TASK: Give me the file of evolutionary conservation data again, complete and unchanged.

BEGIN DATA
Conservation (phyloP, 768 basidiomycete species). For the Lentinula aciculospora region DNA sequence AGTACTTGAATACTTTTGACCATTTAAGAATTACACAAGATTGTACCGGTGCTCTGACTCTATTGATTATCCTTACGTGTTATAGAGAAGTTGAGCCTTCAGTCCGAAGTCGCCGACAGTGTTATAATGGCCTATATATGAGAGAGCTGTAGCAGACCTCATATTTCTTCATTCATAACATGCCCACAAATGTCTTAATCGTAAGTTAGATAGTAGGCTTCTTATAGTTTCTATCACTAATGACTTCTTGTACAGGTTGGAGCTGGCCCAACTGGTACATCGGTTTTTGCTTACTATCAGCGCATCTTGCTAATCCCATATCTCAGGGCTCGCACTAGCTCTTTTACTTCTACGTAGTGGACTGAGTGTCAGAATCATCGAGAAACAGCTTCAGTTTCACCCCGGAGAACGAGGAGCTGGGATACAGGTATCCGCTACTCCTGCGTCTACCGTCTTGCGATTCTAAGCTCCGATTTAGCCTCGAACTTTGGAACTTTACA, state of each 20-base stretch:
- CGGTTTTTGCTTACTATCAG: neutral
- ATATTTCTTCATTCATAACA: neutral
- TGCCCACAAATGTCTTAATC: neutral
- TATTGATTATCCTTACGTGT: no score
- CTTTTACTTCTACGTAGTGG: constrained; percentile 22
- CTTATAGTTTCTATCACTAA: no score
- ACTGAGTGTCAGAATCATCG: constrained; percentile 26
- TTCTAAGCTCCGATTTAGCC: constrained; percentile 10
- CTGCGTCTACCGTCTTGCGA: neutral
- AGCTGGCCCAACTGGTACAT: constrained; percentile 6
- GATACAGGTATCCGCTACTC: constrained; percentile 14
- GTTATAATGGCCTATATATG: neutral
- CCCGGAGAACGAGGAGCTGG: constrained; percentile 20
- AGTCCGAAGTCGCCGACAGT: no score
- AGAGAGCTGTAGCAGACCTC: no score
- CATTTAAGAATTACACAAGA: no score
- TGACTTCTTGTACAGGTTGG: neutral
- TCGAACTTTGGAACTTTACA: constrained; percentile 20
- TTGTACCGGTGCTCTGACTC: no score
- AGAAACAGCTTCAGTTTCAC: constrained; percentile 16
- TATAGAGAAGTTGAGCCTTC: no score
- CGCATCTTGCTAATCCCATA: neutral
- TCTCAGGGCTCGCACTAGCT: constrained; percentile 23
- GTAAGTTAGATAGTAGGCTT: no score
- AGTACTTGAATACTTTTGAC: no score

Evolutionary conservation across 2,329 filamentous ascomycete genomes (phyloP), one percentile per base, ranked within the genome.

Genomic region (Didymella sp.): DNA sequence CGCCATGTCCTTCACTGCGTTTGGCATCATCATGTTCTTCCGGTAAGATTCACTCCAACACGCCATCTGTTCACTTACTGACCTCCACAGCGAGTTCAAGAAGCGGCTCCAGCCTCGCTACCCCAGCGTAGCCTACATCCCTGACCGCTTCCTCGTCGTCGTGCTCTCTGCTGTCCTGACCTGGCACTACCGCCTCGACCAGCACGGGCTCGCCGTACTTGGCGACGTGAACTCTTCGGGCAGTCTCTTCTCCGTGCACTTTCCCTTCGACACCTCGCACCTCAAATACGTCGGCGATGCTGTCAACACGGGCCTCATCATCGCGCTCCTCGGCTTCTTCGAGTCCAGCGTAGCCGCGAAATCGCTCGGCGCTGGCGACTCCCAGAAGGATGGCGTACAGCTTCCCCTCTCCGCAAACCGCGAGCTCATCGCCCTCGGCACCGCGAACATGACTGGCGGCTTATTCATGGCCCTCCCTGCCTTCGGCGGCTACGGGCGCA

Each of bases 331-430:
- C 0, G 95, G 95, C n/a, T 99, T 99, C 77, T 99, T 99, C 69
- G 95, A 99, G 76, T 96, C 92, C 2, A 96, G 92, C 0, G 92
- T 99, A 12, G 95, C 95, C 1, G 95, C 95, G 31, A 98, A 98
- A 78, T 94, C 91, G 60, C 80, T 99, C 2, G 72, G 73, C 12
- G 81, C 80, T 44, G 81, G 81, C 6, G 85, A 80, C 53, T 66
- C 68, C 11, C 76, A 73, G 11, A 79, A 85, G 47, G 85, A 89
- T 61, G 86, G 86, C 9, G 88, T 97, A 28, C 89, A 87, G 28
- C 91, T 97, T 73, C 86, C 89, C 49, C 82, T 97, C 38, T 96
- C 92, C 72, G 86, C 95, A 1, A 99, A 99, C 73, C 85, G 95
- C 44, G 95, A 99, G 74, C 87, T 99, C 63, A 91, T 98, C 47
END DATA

Conservation (phyloP, 768 basidiomycete species). For the Lentinula aciculospora region DNA sequence AGTACTTGAATACTTTTGACCATTTAAGAATTACACAAGATTGTACCGGTGCTCTGACTCTATTGATTATCCTTACGTGTTATAGAGAAGTTGAGCCTTCAGTCCGAAGTCGCCGACAGTGTTATAATGGCCTATATATGAGAGAGCTGTAGCAGACCTCATATTTCTTCATTCATAACATGCCCACAAATGTCTTAATCGTAAGTTAGATAGTAGGCTTCTTATAGTTTCTATCACTAATGACTTCTTGTACAGGTTGGAGCTGGCCCAACTGGTACATCGGTTTTTGCTTACTATCAGCGCATCTTGCTAATCCCATATCTCAGGGCTCGCACTAGCTCTTTTACTTCTACGTAGTGGACTGAGTGTCAGAATCATCGAGAAACAGCTTCAGTTTCACCCCGGAGAACGAGGAGCTGGGATACAGGTATCCGCTACTCCTGCGTCTACCGTCTTGCGATTCTAAGCTCCGATTTAGCCTCGAACTTTGGAACTTTACA, state of each 20-base stretch:
- CGGTTTTTGCTTACTATCAG: neutral
- ATATTTCTTCATTCATAACA: neutral
- TGCCCACAAATGTCTTAATC: neutral
- TATTGATTATCCTTACGTGT: no score
- CTTTTACTTCTACGTAGTGG: constrained; percentile 22
- CTTATAGTTTCTATCACTAA: no score
- ACTGAGTGTCAGAATCATCG: constrained; percentile 26
- TTCTAAGCTCCGATTTAGCC: constrained; percentile 10
- CTGCGTCTACCGTCTTGCGA: neutral
- AGCTGGCCCAACTGGTACAT: constrained; percentile 6
- GATACAGGTATCCGCTACTC: constrained; percentile 14
- GTTATAATGGCCTATATATG: neutral
- CCCGGAGAACGAGGAGCTGG: constrained; percentile 20
- AGTCCGAAGTCGCCGACAGT: no score
- AGAGAGCTGTAGCAGACCTC: no score
- CATTTAAGAATTACACAAGA: no score
- TGACTTCTTGTACAGGTTGG: neutral
- TCGAACTTTGGAACTTTACA: constrained; percentile 20
- TTGTACCGGTGCTCTGACTC: no score
- AGAAACAGCTTCAGTTTCAC: constrained; percentile 16
- TATAGAGAAGTTGAGCCTTC: no score
- CGCATCTTGCTAATCCCATA: neutral
- TCTCAGGGCTCGCACTAGCT: constrained; percentile 23
- GTAAGTTAGATAGTAGGCTT: no score
- AGTACTTGAATACTTTTGAC: no score

Evolutionary conservation across 2,329 filamentous ascomycete genomes (phyloP), one percentile per base, ranked within the genome.

Genomic region (Didymella sp.): DNA sequence CGCCATGTCCTTCACTGCGTTTGGCATCATCATGTTCTTCCGGTAAGATTCACTCCAACACGCCATCTGTTCACTTACTGACCTCCACAGCGAGTTCAAGAAGCGGCTCCAGCCTCGCTACCCCAGCGTAGCCTACATCCCTGACCGCTTCCTCGTCGTCGTGCTCTCTGCTGTCCTGACCTGGCACTACCGCCTCGACCAGCACGGGCTCGCCGTACTTGGCGACGTGAACTCTTCGGGCAGTCTCTTCTCCGTGCACTTTCCCTTCGACACCTCGCACCTCAAATACGTCGGCGATGCTGTCAACACGGGCCTCATCATCGCGCTCCTCGGCTTCTTCGAGTCCAGCGTAGCCGCGAAATCGCTCGGCGCTGGCGACTCCCAGAAGGATGGCGTACAGCTTCCCCTCTCCGCAAACCGCGAGCTCATCGCCCTCGGCACCGCGAACATGACTGGCGGCTTATTCATGGCCCTCCCTGCCTTCGGCGGCTACGGGCGCA

Each of bases 331-430:
- C 0, G 95, G 95, C n/a, T 99, T 99, C 77, T 99, T 99, C 69
- G 95, A 99, G 76, T 96, C 92, C 2, A 96, G 92, C 0, G 92
- T 99, A 12, G 95, C 95, C 1, G 95, C 95, G 31, A 98, A 98
- A 78, T 94, C 91, G 60, C 80, T 99, C 2, G 72, G 73, C 12
- G 81, C 80, T 44, G 81, G 81, C 6, G 85, A 80, C 53, T 66
- C 68, C 11, C 76, A 73, G 11, A 79, A 85, G 47, G 85, A 89
- T 61, G 86, G 86, C 9, G 88, T 97, A 28, C 89, A 87, G 28
- C 91, T 97, T 73, C 86, C 89, C 49, C 82, T 97, C 38, T 96
- C 92, C 72, G 86, C 95, A 1, A 99, A 99, C 73, C 85, G 95
- C 44, G 95, A 99, G 74, C 87, T 99, C 63, A 91, T 98, C 47